In 1994, the American Culinary Federation (ACF) was holding its annual convention and chefs involved in product development decided to get together, says Chef Ed Harazak, executive chef at International Food Solutions. “We decided that we needed our own organization because we were spending a lot of our time at the ACF meeting working on projects related to product development.”
The RCA has grown into an international organization that includes food scientists and technologists in product development for the retail and foodservice industries.
A Network of SupportThe RCA is the place to network with decision-makers in product development. If you are interested in the trend toward the use of artisan cheeses, the production issues behind foie gras, how to effectively target kids in developing products or the effective use of starch systems, the annual convention is the place to be.
The RCA is also an international organization attracting members from a number of countries. One example is Chef Wendy Baskerville, the product development manager for Tricon Global Restaurants (Canada) Inc. She says, “As an RCA member, I have an incredible resource for gathering knowledge that expands my general technical skills and that speaks to specific development problems whenever they arise.”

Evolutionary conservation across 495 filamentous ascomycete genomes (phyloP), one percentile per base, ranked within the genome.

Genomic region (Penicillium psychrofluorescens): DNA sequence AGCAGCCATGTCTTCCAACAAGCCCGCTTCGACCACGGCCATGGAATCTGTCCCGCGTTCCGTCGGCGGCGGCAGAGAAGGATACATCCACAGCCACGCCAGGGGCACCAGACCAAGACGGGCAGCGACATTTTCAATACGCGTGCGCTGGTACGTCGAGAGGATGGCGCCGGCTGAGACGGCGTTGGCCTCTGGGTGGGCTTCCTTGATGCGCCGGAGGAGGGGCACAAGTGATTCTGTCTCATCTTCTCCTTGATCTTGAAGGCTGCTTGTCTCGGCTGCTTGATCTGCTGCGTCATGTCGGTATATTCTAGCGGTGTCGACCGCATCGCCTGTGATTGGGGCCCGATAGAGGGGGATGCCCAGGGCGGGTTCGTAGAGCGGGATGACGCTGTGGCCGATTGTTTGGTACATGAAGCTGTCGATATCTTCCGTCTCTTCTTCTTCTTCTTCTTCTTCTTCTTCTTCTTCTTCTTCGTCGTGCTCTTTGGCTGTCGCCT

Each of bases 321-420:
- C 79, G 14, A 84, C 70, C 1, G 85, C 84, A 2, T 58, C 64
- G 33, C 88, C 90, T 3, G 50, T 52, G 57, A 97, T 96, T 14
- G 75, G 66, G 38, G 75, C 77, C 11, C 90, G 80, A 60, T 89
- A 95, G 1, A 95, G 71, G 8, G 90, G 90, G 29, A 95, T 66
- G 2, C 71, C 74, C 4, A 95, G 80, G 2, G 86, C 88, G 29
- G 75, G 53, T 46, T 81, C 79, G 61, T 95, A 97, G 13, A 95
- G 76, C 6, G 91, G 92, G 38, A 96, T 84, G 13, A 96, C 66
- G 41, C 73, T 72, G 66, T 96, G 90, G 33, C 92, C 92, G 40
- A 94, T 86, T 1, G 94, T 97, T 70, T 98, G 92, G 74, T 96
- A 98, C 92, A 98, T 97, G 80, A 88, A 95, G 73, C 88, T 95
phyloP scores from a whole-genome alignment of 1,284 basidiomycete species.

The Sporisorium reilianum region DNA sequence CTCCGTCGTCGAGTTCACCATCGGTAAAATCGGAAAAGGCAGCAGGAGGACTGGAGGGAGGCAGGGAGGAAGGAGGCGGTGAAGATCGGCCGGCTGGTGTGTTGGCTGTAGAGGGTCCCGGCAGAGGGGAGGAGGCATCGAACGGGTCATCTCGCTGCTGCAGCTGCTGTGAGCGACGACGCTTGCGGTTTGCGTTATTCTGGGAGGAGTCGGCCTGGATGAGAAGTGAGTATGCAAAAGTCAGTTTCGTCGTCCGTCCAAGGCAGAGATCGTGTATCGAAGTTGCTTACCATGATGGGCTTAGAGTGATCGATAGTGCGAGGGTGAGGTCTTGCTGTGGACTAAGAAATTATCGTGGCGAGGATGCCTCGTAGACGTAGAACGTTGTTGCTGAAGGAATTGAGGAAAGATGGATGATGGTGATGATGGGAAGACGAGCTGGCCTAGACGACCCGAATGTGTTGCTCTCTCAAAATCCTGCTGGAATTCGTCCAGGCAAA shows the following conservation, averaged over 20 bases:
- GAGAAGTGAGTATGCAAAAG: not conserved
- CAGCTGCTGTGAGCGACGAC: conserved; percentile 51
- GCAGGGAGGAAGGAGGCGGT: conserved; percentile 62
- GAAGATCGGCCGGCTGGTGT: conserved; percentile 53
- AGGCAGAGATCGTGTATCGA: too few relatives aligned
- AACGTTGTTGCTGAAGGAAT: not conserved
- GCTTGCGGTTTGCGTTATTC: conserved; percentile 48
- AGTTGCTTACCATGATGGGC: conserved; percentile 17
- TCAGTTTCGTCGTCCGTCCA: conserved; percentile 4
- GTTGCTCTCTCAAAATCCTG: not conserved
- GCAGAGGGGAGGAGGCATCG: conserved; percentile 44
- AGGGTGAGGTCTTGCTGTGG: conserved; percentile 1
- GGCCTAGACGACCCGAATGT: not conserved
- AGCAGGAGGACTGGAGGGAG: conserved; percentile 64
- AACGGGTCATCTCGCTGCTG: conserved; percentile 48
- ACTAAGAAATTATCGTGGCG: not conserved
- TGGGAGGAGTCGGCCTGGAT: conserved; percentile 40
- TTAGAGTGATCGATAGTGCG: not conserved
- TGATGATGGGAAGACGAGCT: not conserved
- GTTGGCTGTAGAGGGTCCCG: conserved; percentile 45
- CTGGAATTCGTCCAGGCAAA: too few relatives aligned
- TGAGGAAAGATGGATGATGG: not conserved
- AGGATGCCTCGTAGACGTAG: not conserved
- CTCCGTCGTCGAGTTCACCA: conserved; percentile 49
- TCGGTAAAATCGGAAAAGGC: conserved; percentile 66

A Love of Food and KnowledgeThe RCA differentiates itself from similar organizations, such as the ACF and the Institute of Food Technologists (IFT), by defining itself by its love of food. It has evolved into an organization that benefits people involved in food processing, and its members demonstrate a healthy interest in the culinary arts and in the science of mass production. The RCA realizes that not everyone who has a positive impact on product development will be a chef, but that culinary knowledge is essential in producing the best-tasting products.
The organization has promoted actively the education of its members and presented the first national program for the certification of research chefs in 1999. A Certified Research Chef (CRC) is a chef who has demonstrated knowledge in the areas of food science applicable in product development. In 2000, the RCA announced Rutgers University was developing a course to help CRC candidates prepare for written exams. Titled “The Art and Science of New Food Development,” the first of the technical workshops in the Culinology™ 101 series was offered this fall.
Next March, at the annual convention, a certification program for the title Certified Culinary Scientist (CCS) will be announced. The CCS will be for those individuals who have a technical background, in addition to culinary arts training.
So, whether you are interested in helping to form regional meetings for the RCA or merely showing up to enjoy the annual conventions, the RCA is a great place to learn!